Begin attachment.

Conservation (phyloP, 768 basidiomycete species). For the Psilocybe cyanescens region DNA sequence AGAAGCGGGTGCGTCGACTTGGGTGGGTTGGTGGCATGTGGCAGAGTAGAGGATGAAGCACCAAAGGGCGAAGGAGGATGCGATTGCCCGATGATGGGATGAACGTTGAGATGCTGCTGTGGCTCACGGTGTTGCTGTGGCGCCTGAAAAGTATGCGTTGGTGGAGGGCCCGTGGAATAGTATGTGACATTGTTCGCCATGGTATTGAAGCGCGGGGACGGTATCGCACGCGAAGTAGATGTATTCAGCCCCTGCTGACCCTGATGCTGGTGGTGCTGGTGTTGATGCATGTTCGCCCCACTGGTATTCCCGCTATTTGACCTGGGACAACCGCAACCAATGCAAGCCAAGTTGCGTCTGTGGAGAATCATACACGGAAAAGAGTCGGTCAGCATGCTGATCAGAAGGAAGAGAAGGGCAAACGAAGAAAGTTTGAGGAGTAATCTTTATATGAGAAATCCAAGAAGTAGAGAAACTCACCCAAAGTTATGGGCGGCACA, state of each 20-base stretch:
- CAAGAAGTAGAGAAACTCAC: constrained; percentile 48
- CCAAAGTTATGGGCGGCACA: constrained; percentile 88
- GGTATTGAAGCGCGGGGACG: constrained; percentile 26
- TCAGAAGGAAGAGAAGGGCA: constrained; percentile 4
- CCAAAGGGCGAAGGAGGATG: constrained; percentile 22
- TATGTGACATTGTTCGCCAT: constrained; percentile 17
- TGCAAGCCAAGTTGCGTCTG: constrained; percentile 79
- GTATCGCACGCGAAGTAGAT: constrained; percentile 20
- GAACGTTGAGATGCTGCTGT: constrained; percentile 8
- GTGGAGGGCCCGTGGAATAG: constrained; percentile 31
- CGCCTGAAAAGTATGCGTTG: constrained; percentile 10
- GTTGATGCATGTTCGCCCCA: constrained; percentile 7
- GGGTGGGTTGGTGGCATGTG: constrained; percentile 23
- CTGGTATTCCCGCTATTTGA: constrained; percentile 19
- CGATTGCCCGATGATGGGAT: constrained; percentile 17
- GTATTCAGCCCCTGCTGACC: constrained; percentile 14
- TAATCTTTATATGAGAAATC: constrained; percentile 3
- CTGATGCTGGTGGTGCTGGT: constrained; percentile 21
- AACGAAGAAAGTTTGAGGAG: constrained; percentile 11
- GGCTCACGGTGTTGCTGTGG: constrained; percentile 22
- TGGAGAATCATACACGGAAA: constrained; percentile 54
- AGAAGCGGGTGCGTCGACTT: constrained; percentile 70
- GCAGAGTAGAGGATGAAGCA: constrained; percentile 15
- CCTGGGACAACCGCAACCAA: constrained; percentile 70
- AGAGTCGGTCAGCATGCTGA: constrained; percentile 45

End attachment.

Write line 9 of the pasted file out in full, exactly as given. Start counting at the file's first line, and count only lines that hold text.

- GTATCGCACGCGAAGTAGAT: constrained; percentile 20